An internal email from President Barack Obama’s administration has revealed that the citizenship applications of over 170 immigrants have been approved without following the FBI’s background check.
This means there’s a strong possibility that the administration missed certain red flags regarding the applicants such as criminal records and radical beliefs.
The email, which came from Associate Director Daniel Ranaud of the U.S. Citizenship and Immigration Services (USCIS), a subdivision of Homeland Security, was obtained by Chairman Bob Goodlatte of the House Judiciary Committee.
As stated in the memo, Renaud admitted that a computer code issue has affected the naturalization applications of about 15,000 immigrants, which emerged following the agency’s push to digitize the citizenship application process. The issue prevented the application system from running the names of the immigrants through the FBI’s database, which screens out individuals due to their criminal records and tendencies.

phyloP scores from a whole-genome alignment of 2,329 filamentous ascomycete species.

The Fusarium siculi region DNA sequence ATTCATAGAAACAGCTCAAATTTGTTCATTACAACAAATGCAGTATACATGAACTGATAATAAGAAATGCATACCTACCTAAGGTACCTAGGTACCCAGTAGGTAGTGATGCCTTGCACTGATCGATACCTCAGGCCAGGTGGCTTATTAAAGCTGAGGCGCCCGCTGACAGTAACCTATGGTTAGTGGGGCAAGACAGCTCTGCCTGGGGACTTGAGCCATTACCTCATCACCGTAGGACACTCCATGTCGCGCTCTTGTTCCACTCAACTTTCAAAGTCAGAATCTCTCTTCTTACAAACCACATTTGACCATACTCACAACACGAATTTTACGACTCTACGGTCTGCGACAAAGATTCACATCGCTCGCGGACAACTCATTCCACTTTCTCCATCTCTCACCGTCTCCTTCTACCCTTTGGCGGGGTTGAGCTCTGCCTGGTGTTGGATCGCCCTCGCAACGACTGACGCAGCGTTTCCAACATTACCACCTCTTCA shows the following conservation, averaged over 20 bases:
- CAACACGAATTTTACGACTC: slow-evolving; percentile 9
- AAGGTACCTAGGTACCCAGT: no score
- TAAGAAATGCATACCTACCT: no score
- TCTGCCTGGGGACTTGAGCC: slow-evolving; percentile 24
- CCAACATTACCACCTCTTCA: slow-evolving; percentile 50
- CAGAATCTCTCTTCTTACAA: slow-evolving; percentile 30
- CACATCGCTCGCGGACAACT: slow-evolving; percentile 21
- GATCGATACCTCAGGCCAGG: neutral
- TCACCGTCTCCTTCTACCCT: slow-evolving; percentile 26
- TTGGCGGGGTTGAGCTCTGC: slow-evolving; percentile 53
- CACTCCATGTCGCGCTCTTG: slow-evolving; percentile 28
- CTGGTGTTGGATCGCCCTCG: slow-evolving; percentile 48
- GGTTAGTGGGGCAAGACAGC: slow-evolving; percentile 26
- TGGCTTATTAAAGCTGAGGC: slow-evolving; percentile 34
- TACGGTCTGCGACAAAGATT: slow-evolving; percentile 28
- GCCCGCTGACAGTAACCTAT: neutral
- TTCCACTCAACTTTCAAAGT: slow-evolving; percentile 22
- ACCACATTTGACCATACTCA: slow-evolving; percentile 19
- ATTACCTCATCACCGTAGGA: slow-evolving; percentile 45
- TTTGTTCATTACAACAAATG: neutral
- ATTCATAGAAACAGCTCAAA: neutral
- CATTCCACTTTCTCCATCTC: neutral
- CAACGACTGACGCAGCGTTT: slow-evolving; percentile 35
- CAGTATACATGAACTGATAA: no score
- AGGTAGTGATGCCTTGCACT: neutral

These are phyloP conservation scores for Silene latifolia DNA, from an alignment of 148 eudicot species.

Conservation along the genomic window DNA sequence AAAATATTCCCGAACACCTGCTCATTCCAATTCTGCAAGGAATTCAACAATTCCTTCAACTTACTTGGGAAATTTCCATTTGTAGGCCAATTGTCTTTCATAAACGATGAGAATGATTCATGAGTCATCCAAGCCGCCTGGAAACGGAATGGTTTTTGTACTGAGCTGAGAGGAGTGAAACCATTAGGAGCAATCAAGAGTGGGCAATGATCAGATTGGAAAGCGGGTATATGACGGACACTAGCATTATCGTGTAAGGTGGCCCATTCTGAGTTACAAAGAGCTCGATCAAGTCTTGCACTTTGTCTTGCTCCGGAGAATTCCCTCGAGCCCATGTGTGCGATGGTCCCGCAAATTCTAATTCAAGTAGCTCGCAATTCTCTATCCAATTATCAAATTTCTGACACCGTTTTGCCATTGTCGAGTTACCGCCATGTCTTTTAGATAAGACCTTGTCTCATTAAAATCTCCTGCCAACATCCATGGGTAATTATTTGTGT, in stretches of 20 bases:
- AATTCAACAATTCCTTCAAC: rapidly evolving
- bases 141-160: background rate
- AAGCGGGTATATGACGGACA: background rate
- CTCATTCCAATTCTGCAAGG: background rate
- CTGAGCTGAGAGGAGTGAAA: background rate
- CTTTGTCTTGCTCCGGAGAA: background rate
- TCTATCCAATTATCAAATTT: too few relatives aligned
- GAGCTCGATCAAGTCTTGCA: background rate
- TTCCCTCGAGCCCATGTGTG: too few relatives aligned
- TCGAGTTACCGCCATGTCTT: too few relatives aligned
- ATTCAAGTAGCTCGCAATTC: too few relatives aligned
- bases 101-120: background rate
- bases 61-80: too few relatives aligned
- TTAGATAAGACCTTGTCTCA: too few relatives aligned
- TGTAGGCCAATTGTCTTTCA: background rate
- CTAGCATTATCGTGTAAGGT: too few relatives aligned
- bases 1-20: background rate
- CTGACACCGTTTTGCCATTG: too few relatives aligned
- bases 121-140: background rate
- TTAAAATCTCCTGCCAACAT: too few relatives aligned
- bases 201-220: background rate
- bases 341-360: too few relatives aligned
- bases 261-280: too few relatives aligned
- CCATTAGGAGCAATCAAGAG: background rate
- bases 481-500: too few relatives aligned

After the problem was discovered, Renaud ordered the USCIS to stop the application process. However, before doing so, about 175 individuals have already been granted citizenship.
“At this point, we are not confident that proper FBI Name Checks have been run on certain [Electronic Immigration System] cases,” Renaud wrote in the email according to The Washington Times. “At this point we are uncertain of the scope of the problem.”
This is the second time this year that the USCIS failed to carry out proper background checks on applicants. Earlier this year, hundreds of applicants with criminal records were granted citizenship because the agency failed to properly screen their fingerprints.
After Goodlatte uncovered the recent major issue, he notified the proper authorities about it. The USCIS has already agreed to work closely with Homeland Security and the FBI to review the applications of the 175 immigrants. Goodlatte noted that the agency should be prepared to take away the citizenship of anyone who fails to pass the FBI’s background check.